Last Updated: Friday - 09/24/2010
Week of March 31, 2002
Radicals learn to act justly, walk humbly with God
By RAMON GONZALEZ
"We help people move . . . to doing critical reflection, using the Scriptures as a guide,"
- Sr. Bernadette Eyewan Okure
DELES role is to train community and Church leaders to think before they act. "We help people move from jumping to hasty conclusions to doing critical reflection, using the Scriptures as a guide," she said. The group, said the sister, is committed to integral human development and so its training sessions look at everything from personal growth to community building to politics. Trainees also analyze how situations impact on people as well as questions on land ownership, Church leadership and the role of laity.
"The idea is to mobilize them, to encourage them, to empower them," Okure said. "This way we are helping people to become radical, being willing to suffer and commit themselves to an action and struggle for it. That's our approach."
About 30 DELES staff and 20 volunteers conduct the training, which takes place across Nigeria. "Our outreach is the whole country," Okura said. "Wherever there is a project to help the poor or to help women gain independence, we are there." LEDES also works in seminaries, schools, in parishes. "So we kind of enter the fabric of the society."
The motto of the organization is found in Micah and is a call from Yahweh to his people, "To act justly, to love tenderly and to walk humbly with your God."
In an interview, the nun spoke of both the material and the "brain" impoverishment of Nigeria's 120 million people. The country is the world's sixth largest producer of oil, but about 70 per cent of the population is unemployed. That's because drilling companies take the bulk of the oil revenues out of the country, leaving hunger and misery behind.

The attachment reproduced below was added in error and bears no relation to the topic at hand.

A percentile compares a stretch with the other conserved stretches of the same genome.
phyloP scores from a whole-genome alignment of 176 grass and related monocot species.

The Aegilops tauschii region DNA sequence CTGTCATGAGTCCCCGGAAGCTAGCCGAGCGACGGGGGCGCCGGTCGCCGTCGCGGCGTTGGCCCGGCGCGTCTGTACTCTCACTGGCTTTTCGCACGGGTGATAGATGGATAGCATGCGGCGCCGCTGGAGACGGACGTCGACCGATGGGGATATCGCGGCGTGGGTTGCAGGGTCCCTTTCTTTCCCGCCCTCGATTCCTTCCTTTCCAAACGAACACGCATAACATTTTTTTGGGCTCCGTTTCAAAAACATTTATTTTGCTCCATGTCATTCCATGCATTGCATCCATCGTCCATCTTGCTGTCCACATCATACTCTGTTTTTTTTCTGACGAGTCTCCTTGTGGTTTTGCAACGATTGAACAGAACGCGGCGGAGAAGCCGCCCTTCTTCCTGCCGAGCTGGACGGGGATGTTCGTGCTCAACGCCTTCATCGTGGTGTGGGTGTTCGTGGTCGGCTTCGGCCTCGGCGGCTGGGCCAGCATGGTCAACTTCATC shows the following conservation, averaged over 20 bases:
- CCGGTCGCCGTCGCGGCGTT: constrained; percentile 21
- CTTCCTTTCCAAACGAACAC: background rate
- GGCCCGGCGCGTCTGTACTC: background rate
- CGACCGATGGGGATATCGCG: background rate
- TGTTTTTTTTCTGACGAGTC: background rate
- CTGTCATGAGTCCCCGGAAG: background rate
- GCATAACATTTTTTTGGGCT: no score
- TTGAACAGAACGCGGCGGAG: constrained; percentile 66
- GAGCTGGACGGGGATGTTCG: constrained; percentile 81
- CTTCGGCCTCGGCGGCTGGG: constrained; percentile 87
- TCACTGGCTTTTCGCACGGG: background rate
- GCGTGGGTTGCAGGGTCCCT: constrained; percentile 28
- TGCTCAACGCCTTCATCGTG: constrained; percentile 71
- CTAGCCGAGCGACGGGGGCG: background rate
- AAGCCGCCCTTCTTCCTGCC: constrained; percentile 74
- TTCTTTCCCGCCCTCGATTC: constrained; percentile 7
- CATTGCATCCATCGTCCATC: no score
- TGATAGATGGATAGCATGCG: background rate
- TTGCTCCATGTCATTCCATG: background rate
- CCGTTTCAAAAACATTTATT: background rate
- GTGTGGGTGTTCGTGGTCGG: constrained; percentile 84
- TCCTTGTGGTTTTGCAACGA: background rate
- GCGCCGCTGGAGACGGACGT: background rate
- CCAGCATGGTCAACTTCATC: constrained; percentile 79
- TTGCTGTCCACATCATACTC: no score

Schools are dilapidated. University professors go for months without getting paid and some have to hold two or three jobs on the side to make ends meet.
What keeps the country going are the small entrepreneurs who trade in the streets and the Nigerians' will to live, Okure said.
"There is also poverty of the brain (in Nigeria)," according to the sister. "The brain is meant to think and to be creative," but people have been conditioned not to think by military dictators who have ruled Nigeria for 30 out of 42 years of its independent life.
Over the years, LEDES has helped change this culture by providing leadership training based on critical analysis, love and respect for people and a commitment to non-violence, Okure noted.
Some politicians who have received training by LEDES now can't conceive politics without consultation. Priests who have being trained by LEDES are the most open, their parishes true examples of collaboration and participation, Okure said. All the seminarians and priests who receive leadership training end up using their homilies to challenge their congregations to get involved in social change.
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